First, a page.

The Pyramid of Cheops is also called “The Great Pyramid of Giza” and/or “The Pyramid of Khufu.” It is the oldest and the largest and is the main part of a complex setting of buildings, including two mortuary temples in honor of Pharaoh Khufu. The Pyramid of Cheops is the oldest of the Seven Wonders of the Ancient World as well as the only one remaining largely intact. Believed to have been constructed as a tomb for Pharaoh Khufu, it took 20 years to build and was completed around 2560 B.C.

The Pyramid of Chephren is also called “The Pyramid of Khafre.” It is the second largest of the Ancient Egyptian Pyramids and is believed to be the tomb of Pharaoh Khafre.

There is much debate about how these pyramids were constructed. One theory is that they were built by moving huge stones from a quarry and dragging and lifting them into place. Some of the “stones” weigh in at about 10 tons!

Show Your Personal Reverence to the Sun With These Beautiful Products From Amazon:


    0 of 8192 characters used
    Post Comment

    • VAMPGYRL420 profile imageAUTHOR

      Windy Grace Mason 

      8 years ago from Belle Haven, VA

      Thank you, Cybersupe :) It's a labor of love

    • CYBERSUPE profile image


      8 years ago from MALVERN, PENNSYLVANIA, U.S.A.

      A lot of good information and hard work is in this Fantastic Hub. Keep up the good work.


    This website uses cookies

    As a user in the EEA, your approval is needed on a few things. To provide a better website experience, uses cookies (and other similar technologies) and may collect, process, and share personal data. Please choose which areas of our service you consent to our doing so.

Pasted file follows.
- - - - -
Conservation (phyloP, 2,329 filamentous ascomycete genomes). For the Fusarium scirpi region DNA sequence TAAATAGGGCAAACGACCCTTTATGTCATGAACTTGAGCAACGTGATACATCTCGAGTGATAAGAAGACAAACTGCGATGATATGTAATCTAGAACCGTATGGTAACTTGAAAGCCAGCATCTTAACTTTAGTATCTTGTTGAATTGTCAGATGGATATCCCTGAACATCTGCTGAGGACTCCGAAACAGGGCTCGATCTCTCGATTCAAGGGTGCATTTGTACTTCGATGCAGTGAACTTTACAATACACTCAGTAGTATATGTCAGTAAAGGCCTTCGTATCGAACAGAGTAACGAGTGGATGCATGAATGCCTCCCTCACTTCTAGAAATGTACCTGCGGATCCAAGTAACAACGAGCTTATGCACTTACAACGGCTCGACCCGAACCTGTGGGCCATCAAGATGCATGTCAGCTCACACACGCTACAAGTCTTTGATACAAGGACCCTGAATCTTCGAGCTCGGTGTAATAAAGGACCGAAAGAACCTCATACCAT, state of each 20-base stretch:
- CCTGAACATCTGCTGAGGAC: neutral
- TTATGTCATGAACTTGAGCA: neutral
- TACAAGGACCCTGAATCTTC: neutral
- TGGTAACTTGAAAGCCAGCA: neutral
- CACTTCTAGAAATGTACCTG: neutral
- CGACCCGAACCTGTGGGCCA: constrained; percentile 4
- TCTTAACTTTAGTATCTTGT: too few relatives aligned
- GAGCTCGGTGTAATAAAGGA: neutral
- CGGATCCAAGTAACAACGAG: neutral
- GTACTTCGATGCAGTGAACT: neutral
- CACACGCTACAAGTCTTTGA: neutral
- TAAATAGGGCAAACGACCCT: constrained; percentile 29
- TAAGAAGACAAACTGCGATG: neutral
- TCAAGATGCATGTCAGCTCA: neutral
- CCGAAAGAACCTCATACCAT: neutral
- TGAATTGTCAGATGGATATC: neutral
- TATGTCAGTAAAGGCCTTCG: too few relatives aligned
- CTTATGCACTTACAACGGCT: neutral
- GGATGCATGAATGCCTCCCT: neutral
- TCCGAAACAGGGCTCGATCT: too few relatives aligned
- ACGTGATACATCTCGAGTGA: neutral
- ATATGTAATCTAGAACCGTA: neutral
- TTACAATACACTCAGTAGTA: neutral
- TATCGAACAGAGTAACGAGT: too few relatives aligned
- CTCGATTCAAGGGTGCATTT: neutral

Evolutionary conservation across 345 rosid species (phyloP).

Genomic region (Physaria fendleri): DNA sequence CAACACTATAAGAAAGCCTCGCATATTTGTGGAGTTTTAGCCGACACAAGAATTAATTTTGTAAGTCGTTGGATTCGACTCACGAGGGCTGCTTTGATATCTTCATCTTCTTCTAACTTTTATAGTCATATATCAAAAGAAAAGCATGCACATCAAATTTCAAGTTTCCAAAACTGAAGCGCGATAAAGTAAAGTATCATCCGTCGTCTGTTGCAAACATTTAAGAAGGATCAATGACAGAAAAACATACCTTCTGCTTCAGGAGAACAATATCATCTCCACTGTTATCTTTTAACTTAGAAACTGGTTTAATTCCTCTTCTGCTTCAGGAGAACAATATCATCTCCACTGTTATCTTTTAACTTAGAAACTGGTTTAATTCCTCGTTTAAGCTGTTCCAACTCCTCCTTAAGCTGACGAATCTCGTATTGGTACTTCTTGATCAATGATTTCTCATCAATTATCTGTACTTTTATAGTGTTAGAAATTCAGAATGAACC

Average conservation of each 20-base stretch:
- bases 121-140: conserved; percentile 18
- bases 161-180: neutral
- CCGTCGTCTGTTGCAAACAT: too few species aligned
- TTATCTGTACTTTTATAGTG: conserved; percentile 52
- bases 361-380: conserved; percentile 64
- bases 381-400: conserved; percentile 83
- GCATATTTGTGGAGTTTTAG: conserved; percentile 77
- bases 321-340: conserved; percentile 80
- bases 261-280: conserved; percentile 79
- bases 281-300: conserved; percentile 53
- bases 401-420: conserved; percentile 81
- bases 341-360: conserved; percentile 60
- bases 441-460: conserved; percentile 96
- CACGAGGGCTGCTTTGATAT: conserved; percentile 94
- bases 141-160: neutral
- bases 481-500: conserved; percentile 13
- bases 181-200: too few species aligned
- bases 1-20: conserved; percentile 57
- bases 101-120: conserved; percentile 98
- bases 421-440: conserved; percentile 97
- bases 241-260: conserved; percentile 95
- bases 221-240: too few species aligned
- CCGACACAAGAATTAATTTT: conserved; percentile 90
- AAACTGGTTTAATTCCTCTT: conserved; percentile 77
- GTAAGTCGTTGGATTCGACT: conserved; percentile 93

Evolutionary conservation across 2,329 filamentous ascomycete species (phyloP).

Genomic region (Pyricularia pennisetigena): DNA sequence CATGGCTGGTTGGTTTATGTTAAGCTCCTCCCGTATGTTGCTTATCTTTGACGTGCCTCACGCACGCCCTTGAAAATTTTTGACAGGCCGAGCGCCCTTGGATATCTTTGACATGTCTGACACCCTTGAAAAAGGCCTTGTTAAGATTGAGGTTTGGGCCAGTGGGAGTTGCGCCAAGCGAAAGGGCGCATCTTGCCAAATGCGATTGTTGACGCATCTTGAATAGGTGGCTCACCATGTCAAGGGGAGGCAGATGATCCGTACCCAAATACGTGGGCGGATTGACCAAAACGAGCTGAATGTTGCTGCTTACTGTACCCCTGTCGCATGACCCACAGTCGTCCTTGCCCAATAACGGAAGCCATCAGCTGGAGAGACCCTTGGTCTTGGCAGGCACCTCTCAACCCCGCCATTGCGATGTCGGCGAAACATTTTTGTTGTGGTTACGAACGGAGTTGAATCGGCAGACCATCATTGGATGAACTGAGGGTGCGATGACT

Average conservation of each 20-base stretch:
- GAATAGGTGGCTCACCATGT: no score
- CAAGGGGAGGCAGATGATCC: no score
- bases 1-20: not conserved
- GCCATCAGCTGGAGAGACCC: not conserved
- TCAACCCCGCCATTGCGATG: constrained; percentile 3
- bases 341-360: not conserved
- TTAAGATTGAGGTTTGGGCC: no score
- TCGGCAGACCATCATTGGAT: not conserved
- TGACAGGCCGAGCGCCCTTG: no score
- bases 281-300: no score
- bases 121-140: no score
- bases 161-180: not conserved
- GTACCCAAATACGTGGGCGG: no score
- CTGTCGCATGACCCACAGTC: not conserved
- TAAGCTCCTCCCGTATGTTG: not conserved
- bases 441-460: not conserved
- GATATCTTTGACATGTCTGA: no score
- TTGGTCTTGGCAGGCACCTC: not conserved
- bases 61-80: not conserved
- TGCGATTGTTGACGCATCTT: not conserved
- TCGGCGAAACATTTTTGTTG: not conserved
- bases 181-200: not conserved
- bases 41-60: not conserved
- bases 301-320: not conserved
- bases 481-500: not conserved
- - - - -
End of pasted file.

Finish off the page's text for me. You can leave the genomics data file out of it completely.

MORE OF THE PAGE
For more information on managing or withdrawing consents and how we handle data, visit our Privacy Policy at:

    Show Details
    HubPages Device IDThis is used to identify particular browsers or devices when the access the service, and is used for security reasons.
    LoginThis is necessary to sign in to the HubPages Service.
    Google RecaptchaThis is used to prevent bots and spam. (Privacy Policy)
    AkismetThis is used to detect comment spam. (Privacy Policy)
    HubPages Google AnalyticsThis is used to provide data on traffic to our website, all personally identifyable data is anonymized. (Privacy Policy)
    HubPages Traffic PixelThis is used to collect data on traffic to articles and other pages on our site. Unless you are signed in to a HubPages account, all personally identifiable information is anonymized.
    Amazon Web ServicesThis is a cloud services platform that we used to host our service. (Privacy Policy)
    CloudflareThis is a cloud CDN service that we use to efficiently deliver files required for our service to operate such as javascript, cascading style sheets, images, and videos. (Privacy Policy)
    Google Hosted LibrariesJavascript software libraries such as jQuery are loaded at endpoints on the or domains, for performance and efficiency reasons. (Privacy Policy)